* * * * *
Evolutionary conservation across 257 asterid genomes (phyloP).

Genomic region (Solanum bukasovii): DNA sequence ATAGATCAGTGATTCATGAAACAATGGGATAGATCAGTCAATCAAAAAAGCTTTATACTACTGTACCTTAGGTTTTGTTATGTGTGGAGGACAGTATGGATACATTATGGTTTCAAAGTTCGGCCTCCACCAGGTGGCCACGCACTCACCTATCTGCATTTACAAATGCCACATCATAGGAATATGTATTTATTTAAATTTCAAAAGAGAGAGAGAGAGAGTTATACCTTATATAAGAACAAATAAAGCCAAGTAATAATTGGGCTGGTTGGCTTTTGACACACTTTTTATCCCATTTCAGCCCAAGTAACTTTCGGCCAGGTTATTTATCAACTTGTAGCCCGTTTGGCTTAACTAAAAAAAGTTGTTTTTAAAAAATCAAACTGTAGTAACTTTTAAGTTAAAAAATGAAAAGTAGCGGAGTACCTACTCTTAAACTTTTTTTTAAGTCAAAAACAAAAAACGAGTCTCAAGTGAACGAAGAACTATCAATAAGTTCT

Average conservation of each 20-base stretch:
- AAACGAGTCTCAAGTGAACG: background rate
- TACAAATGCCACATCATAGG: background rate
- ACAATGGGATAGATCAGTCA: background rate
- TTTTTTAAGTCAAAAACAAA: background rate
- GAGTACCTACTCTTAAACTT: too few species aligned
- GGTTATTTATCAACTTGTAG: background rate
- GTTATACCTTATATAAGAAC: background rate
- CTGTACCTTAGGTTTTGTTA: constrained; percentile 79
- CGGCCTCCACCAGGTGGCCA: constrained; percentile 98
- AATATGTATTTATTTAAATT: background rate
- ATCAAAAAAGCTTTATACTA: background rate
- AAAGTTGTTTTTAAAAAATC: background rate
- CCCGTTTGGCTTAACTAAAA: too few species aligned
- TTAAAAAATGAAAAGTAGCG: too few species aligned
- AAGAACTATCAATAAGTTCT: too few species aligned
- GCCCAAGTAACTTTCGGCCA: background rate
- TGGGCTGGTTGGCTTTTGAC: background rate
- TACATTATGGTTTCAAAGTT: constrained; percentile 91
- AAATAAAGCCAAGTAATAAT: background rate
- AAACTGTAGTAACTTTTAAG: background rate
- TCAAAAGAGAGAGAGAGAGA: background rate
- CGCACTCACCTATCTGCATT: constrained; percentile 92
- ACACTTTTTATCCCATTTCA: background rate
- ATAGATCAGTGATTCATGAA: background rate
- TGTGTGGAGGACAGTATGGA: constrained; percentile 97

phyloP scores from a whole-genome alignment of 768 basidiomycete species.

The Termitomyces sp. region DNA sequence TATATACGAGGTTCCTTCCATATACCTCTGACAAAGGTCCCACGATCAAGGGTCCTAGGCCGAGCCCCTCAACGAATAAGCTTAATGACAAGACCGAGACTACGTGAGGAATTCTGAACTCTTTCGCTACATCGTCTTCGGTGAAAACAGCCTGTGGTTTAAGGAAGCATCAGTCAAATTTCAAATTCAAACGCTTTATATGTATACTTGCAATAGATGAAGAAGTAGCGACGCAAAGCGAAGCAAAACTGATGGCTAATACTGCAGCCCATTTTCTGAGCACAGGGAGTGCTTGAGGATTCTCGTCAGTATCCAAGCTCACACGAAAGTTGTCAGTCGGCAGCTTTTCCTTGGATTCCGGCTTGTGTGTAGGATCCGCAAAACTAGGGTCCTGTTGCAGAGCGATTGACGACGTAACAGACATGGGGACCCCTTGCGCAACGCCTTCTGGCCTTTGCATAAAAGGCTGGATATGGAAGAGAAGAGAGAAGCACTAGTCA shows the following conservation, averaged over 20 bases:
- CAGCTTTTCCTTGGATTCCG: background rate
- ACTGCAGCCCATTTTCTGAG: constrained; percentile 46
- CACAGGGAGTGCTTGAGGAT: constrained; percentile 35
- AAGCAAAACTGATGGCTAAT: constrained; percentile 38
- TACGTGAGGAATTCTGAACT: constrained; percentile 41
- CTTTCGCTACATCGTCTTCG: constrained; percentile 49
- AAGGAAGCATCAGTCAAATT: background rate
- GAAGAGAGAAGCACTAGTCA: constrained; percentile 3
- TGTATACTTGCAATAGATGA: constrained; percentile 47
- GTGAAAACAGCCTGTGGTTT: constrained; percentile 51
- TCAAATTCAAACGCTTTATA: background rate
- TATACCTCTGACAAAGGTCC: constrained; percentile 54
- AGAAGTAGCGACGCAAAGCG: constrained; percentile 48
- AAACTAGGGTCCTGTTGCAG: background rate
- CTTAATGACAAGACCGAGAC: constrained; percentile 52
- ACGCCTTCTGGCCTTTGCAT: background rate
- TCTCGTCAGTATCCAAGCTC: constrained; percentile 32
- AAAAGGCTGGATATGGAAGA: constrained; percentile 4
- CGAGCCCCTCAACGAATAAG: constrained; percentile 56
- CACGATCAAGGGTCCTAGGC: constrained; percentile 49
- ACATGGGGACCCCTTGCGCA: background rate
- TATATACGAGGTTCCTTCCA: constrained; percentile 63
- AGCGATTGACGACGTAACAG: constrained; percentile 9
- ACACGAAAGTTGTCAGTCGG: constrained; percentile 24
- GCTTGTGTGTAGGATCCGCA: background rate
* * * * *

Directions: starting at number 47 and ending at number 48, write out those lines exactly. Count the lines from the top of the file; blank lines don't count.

- TCTCGTCAGTATCCAAGCTC: constrained; percentile 32
- AAAAGGCTGGATATGGAAGA: constrained; percentile 4